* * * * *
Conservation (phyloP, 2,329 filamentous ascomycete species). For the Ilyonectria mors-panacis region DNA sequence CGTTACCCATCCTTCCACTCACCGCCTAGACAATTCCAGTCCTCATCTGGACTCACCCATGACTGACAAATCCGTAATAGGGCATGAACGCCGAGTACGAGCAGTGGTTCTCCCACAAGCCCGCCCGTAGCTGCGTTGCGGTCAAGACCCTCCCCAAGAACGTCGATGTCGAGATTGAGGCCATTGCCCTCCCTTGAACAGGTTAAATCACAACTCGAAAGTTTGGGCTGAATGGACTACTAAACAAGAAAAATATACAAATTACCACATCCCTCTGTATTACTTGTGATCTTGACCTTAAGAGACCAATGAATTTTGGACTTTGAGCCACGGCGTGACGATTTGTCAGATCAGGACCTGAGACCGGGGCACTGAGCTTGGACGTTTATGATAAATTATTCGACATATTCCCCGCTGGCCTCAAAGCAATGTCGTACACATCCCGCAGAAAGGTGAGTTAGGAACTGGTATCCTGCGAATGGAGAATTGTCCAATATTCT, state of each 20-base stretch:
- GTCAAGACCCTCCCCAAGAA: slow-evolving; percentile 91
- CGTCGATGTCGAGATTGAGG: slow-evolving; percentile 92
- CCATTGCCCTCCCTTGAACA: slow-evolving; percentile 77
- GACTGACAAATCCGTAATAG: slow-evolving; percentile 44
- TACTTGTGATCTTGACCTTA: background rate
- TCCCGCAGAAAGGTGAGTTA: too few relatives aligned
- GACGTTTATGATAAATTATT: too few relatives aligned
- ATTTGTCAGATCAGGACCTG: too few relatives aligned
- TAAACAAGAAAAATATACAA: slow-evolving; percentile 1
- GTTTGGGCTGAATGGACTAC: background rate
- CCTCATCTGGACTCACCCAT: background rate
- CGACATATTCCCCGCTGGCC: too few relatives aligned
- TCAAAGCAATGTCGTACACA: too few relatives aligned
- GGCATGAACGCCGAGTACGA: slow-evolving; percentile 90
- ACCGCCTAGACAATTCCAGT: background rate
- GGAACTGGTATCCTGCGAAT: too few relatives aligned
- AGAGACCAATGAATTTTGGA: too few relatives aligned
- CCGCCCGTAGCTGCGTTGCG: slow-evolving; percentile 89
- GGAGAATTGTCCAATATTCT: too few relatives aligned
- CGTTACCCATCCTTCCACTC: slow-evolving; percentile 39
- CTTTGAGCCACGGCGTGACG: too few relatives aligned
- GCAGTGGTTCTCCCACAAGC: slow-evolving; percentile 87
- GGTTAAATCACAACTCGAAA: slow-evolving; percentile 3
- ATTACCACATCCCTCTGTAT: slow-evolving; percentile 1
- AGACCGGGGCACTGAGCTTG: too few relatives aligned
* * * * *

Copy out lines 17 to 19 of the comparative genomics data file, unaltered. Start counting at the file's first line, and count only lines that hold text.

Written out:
- GGAACTGGTATCCTGCGAAT: too few relatives aligned
- AGAGACCAATGAATTTTGGA: too few relatives aligned
- CCGCCCGTAGCTGCGTTGCG: slow-evolving; percentile 89